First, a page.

These pictures, world exclusives as we modestly say in the trade, are of a domesticated Queen on the royal yacht Britannia, which is the subject of a BBC1 documentary at Christmas. The kiss, like all kisses, is unique; but I confidently predict that the bescarfed crown jewels upon the royal head will spawn a thousand imitators. I can see Rory Bremner searching through his wardrobe even now.
One person considerably less keen to hang on to her ceremonial jewellery is Danielle Mitterrand, the wife of the former French president. Her collection went under the hammer this week at Etude Tajan's annual pre-Christmas sale at the glitzy Georges V hotel in Paris. Auctioned by Jacques Tajan himself with a Gallic flourish of a highly elegant hammer, the baubles - in 42 lots - raised 1.5m francs for the human rights charity, France Libertes, she founded in 1986. This was a good deal less than the estimated prices had suggested, however, which might just have had something to do with the questionable taste of many of the items.
There was, for instance, a gold watch, pen and pencil set, with shocking pink crocodile strap, which just crawled up to 9,500 francs - less than the lowest estimate; there were lumps of amber in settings that resembled armour plating, and the starring item, a Gerard diamond-studded collar, bracelet and ear-ring set expected to fetch up to 500,000 francs, stuck stubbornly below 400,000.
To rescue Mme Mitterrand's reputation, it should be said that the jewels were not strictly hers, but ones she was given during her 14 years as France's first lady. This poses, though, the further question of her right to sell them. Noblesse, we shall respectfully assume, oblige.
Sir Edward Heath knows how to turn a Beethoven tune to his advantage. Sir Edward is giving the opening address at the Beethoven Marathon, a 48-hour non-stop session of music in Bonn tonight. After discoursing on the composer's greatness, deafness, genius and various other attributes, our increasingly Tory-sceptic former Prime Minister will tell his audience with symphonic leaps of logic that Beethoven's music evoked liberty and fraternity, that these insights must inform our policy-making, concluding: "Let me reassure you about one thing - you must not be concerned on account of the mixed signals coming from the United Kingdom about our place in Europe. We trade massively and overwhelmingly with Europe, we are physically linked to Europe, and we might even start to learn some European languages one day." Those who have heard Sir Edward speak French or German will know that day cannot come too soon.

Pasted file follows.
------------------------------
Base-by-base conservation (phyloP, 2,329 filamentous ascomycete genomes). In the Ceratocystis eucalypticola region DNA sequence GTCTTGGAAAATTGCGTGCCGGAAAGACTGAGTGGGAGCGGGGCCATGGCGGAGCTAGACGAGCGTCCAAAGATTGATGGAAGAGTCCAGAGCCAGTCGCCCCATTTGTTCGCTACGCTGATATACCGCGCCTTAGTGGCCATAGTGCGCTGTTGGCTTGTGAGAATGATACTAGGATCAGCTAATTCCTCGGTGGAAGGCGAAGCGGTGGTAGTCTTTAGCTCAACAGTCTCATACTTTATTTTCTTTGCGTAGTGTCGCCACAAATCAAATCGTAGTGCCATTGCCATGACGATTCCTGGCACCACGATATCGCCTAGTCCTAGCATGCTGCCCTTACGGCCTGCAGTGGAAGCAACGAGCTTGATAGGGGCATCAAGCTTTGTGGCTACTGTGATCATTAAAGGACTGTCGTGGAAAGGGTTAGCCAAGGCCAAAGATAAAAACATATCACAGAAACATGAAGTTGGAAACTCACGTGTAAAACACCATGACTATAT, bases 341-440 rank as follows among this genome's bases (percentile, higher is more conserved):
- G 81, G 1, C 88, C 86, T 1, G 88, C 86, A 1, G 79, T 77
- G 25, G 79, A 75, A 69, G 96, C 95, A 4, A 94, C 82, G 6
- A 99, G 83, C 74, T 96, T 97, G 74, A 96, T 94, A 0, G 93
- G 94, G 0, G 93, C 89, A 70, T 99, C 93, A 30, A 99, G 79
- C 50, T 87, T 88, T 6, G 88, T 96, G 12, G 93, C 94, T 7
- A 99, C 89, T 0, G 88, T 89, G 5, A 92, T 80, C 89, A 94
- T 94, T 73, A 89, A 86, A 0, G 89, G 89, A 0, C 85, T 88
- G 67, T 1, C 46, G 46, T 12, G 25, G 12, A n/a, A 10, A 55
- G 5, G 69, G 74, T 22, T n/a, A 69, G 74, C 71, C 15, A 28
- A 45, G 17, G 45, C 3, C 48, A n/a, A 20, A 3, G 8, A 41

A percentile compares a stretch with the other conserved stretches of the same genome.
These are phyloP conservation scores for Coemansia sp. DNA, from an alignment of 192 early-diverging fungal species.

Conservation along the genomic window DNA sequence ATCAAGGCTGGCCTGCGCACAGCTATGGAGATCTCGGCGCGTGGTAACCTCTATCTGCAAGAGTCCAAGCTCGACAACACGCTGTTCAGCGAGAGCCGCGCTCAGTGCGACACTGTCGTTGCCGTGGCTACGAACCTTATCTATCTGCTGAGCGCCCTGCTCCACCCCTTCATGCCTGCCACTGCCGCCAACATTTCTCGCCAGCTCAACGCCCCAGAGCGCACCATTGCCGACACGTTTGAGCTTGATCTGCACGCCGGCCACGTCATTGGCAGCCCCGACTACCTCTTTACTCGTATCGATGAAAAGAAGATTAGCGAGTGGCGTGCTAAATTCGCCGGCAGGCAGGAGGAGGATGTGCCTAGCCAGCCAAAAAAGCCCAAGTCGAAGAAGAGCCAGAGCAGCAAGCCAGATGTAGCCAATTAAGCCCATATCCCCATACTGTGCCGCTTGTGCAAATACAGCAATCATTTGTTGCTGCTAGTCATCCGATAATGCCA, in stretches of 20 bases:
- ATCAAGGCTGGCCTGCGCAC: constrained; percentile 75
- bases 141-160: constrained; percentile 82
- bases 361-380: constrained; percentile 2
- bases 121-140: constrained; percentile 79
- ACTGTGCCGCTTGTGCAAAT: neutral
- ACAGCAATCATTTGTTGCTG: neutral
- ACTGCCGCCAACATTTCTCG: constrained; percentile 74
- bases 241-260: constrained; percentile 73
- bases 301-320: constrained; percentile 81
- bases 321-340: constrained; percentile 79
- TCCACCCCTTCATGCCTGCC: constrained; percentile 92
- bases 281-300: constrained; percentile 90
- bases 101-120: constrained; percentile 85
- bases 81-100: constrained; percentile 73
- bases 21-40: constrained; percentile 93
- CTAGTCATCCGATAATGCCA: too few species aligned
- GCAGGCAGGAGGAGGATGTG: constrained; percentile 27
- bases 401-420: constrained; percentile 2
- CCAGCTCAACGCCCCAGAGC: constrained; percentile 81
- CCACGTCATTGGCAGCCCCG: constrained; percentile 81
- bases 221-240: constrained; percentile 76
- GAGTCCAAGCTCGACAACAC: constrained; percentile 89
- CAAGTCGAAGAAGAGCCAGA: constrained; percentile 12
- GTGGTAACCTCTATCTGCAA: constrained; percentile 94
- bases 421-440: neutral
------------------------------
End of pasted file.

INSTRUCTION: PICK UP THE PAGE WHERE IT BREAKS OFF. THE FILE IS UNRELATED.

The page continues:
It is time the activities of one Michael Heseltine MP were monitored more closely. That is the decree of the Labour Party, at least, which has asked Giles Radice to be on a new public services select committee, whose members will be announced next week. It is expected that Mr Radice will chair the body, unofficially dubbed the Hezza Committee. "The idea," says a source, "will be to look very closely at Civil Service accountability. Budget cuts and the aftermath of the Scott Inquiry will be priorities, but the agenda will be broad." The Sun King will have to build his empire warily.
Lord Menuhin, the violin virtuoso, should be aware of the new brutalism at the Royal Philharmonic, the orchestra of which he is president. On Wednesday night the RPO chairman, John Bimson, sacked managing director Paul Findlay and his well-respected publicity director, Ewen Balfour. These things happen, though quite why they should happen to a pair who over the past year had got the orchestra a record label deal, a contract with Classic FM, a residency at the Royal Albert Hall and another in Nottingham is a mystery. But on this occasion things happened with a vengeance. The pair were given an hour to leave the building, and when Balfour went back that evening to collect some clothes he found the locks had been changed. In the arts, as we in the press are regularly lectured, people at least know how to treat their colleagues with dignity. I leave it to Messrs Findlay and Balfour to draw their own conclusions.
The prisoner who tried to bite through his handcuffs and ended up admitting criminal damage to police property at Tewkesbury magistrates' court this week may not have chosen quite so desperate a remedy as at first appears. According to the British Dental Association, such a method of escape can be successful with teeth nurtured by a lifetime of the correct vitamins. "You can mark metal with your teeth," a spokesman says, "and if you bit hard enough you could certainly dent the handcuff or even break its hinge." So if you're set on a life of crime, keep taking the fluoride tablets.
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